Press Releases

Manufacturers: PRO Act Is Anti-Worker

New Survey Shows Danger to Operations and Relationships

Washington, D.C. – National Association of Manufacturers President and CEO Jay Timmons released the below statement in advance of the House of Representatives’ vote on the Protecting the Right to Organize Act. In the latest Manufacturers’ Outlook Survey, a startling 97% of respondents familiar with the PRO Act said it would negatively impact operations and damage relationships with manufacturing workers.

“When you consider the harm that it will do to the employer–employee relationship, it’s clear the PRO Act is anti-worker,” said NAM President and CEO Jay Timmons. “As the latest Manufacturers’ Outlook Survey highlights, manufacturers have deep concerns about the PRO Act’s intrusions on worker privacy and restrictions on workplace communication—among many other issues. It will make it harder for manufacturers to thrive and more difficult to foster positive, inclusive workplace cultures.

“Manufacturers recognize and support workers’ federally-protected right to collectively bargain. But the PRO Act will upend the modern workplace, and it could set back our industry, our workers and their families at a time when optimism is finally on the rise.”

Background: More than 130 organizations representing manufacturers nationwide joined an NAM letter opposing the PRO Act.

-NAM-

The National Association of Manufacturers is the largest manufacturing association in the United States, representing small and large manufacturers in every industrial sector and in all 50 states. Manufacturing employs more than 12.2 million men and women, contributes $2.32 trillion to the U.S. economy annually and has the largest economic multiplier of any major sector and accounts for 63% of private-sector research and development. The NAM is the powerful voice of the manufacturing community and the leading advocate for a policy agenda that helps manufacturers compete in the global economy and create jobs across the United States. For more information about the NAM or to follow us on Twitter and Facebook, please visit www.nam.org.

Press Releases

Manufacturers’ Optimism Continues to Rise

Highest Reading in Two Years

Washington, D.C. – The National Association of Manufacturers released its first Manufacturers’ Outlook Survey of 2021 and the first since the Biden administration took office. The survey showed manufacturers’ optimism increasing to nearly 88%—the highest reading in two years, and up from 74% in the Q4 2020 survey. This steady improvement represents an increase of 54 percentage points since the results of the first survey that measured manufacturers’ sentiment after the pandemic was declared (34% in Q2 2020).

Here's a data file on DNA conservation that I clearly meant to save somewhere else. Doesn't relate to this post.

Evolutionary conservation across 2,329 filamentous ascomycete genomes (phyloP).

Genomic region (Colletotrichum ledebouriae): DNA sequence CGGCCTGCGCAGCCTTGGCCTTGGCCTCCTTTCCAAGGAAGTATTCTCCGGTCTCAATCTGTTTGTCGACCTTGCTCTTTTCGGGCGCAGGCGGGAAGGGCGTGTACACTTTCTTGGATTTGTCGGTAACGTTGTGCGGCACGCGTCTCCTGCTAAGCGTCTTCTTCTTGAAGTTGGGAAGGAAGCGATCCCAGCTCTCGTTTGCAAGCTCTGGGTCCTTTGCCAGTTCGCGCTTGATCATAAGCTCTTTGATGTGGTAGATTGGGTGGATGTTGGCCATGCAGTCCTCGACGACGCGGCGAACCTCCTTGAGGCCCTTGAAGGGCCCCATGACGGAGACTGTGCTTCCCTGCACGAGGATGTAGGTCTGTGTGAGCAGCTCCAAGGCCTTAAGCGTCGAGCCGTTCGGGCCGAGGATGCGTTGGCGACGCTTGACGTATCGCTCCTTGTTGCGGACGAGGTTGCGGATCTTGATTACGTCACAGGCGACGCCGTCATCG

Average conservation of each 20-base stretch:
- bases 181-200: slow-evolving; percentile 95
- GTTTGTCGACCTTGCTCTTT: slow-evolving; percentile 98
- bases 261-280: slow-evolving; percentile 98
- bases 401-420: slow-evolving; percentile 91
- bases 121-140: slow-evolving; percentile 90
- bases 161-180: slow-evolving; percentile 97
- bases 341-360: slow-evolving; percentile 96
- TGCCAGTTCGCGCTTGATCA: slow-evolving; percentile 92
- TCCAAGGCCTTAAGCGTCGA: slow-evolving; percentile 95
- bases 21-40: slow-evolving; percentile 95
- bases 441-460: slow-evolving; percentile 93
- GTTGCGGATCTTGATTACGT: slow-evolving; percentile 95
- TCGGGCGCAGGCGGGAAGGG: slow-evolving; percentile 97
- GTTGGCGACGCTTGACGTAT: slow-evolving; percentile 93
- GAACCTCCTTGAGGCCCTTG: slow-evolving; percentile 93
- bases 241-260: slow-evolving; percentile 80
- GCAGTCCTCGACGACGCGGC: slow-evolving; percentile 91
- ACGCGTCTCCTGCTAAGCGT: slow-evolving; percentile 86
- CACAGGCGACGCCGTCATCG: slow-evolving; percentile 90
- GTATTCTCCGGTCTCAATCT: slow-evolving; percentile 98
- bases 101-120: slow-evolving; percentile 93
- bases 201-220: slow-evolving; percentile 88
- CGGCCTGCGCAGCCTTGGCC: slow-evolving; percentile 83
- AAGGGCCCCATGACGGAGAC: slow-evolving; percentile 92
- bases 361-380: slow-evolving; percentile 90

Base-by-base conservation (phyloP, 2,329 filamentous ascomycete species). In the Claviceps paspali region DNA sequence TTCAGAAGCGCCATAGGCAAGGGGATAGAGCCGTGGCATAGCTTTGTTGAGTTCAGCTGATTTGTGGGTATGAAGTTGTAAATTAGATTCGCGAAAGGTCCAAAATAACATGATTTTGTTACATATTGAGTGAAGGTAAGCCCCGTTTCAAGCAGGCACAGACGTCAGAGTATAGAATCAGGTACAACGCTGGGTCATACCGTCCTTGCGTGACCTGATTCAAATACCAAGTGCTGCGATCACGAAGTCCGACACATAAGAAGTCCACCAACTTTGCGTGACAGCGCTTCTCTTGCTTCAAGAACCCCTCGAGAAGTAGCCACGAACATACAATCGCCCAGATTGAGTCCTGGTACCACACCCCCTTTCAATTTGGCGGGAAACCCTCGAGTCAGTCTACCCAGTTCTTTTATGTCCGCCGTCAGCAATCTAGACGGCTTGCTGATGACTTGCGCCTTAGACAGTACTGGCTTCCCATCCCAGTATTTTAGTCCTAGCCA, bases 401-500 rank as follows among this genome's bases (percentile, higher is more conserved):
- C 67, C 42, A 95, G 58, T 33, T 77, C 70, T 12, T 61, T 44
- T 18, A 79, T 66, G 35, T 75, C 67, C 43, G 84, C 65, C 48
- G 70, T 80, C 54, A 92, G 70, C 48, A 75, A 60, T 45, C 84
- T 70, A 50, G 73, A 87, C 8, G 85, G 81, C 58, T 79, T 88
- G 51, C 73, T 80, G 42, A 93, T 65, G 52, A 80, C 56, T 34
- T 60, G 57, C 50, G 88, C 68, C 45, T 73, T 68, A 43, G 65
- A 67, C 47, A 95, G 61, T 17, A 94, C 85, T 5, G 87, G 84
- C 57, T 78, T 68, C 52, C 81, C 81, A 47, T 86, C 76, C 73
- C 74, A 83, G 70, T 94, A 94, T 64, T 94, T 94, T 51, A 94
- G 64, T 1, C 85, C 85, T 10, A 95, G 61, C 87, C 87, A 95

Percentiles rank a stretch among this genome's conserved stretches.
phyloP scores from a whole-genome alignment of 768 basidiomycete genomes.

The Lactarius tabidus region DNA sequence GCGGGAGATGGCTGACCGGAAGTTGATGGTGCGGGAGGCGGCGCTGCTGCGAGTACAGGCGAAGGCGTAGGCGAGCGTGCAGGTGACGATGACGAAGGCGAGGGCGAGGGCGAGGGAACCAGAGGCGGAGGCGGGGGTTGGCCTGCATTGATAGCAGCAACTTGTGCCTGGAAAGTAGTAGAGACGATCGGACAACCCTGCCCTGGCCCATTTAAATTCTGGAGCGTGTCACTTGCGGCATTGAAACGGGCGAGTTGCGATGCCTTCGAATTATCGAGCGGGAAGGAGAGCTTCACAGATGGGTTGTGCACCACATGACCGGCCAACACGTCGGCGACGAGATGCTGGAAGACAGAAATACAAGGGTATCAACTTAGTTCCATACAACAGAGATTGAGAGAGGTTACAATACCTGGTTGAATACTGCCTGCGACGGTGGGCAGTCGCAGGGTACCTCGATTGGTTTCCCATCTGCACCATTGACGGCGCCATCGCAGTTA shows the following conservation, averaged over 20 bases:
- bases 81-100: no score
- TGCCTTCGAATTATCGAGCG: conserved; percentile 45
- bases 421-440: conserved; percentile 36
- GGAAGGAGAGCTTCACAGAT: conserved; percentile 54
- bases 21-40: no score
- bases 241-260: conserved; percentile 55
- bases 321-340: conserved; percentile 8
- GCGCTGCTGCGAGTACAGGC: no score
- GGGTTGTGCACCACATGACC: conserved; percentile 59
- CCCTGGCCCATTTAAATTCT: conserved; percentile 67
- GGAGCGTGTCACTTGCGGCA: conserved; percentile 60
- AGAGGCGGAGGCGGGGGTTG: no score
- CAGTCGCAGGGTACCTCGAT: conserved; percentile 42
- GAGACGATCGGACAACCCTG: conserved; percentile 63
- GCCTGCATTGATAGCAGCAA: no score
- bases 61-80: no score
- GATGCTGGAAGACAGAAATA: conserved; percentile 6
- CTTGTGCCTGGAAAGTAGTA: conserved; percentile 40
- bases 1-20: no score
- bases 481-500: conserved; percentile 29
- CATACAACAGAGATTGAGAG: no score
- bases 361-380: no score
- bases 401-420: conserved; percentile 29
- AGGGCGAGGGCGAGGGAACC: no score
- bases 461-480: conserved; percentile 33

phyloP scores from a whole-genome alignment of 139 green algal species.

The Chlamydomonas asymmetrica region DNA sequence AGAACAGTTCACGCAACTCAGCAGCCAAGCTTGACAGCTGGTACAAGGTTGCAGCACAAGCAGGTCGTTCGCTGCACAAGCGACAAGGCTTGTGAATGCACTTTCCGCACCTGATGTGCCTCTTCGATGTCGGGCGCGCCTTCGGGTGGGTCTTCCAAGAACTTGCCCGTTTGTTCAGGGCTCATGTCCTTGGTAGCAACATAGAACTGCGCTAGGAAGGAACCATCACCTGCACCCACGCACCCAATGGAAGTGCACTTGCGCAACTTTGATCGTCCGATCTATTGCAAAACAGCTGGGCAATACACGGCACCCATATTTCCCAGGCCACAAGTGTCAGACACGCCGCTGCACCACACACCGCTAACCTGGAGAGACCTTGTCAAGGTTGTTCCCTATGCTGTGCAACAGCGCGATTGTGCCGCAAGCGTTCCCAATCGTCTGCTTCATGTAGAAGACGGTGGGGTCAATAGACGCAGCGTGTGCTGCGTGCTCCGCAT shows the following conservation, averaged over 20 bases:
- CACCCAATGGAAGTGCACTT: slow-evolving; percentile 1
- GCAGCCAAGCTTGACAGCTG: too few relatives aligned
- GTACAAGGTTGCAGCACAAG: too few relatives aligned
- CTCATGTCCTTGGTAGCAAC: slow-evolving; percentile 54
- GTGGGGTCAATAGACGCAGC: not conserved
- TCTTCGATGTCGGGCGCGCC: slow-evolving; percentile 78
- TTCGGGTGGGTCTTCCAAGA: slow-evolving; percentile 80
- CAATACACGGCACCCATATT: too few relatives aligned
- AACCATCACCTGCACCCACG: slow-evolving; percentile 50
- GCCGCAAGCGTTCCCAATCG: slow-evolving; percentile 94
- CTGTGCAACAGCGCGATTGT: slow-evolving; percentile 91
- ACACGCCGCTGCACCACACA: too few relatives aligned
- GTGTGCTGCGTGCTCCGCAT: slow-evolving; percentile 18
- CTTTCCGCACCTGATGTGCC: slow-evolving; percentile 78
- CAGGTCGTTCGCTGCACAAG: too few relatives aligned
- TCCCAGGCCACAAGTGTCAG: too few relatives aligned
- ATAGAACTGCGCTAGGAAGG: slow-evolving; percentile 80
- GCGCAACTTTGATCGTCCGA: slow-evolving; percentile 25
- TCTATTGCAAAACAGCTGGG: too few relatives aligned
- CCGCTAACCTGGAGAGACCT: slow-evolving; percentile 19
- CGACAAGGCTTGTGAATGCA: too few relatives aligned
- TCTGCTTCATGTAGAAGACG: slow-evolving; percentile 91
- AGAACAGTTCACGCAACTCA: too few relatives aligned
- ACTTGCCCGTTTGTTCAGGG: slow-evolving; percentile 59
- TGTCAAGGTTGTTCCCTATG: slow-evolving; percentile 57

“As vaccines roll out at a faster pace and we see signs of an improving economy, manufacturers’ optimism is rising fast,” said NAM President and CEO Jay Timmons. “Our industry is creating new jobs and investing in new projects, buoyed by signs that we may finally be getting COVID-19 under control. Of course, our industry knows we are not out of the woods yet. That’s why we continue to lead by example, wearing face coverings and promoting vaccination. The smart health protocols are more important than ever. This is our shot—not just to end the pandemic but to build a new and stronger economy that creates opportunity for all.”

Key survey findings include the following:

  • In the first quarter, nearly 88% of manufacturers said they were either somewhat or very positive about the outlook for their company.
  • Increased costs of raw materials (76%) and the inability to attract and retain talent (66%) were the top-two biggest challenges facing manufacturers in 2021.
  • Other top worries included rising health care and insurance costs (50.9%), transportation and logistics costs (50.2%), supply chain challenges with inventory management (48.7%) and an unfavorable business climate, including taxes and regulations (44.0%).

Read the full Q1 2021 Manufacturers’ Outlook Survey results here.

-NAM-

The National Association of Manufacturers is the largest manufacturing association in the United States, representing small and large manufacturers in every industrial sector and in all 50 states. Manufacturing employs more than 12.3 million men and women, contributes $2.32 trillion to the U.S. economy annually and has the largest economic multiplier of any major sector and accounts for 63% of private-sector research and development. The NAM is the powerful voice of the manufacturing community and the leading advocate for a policy agenda that helps manufacturers compete in the global economy and create jobs across the United States. For more information about the NAM or to follow us on Twitter and Facebook, please visit www.nam.org.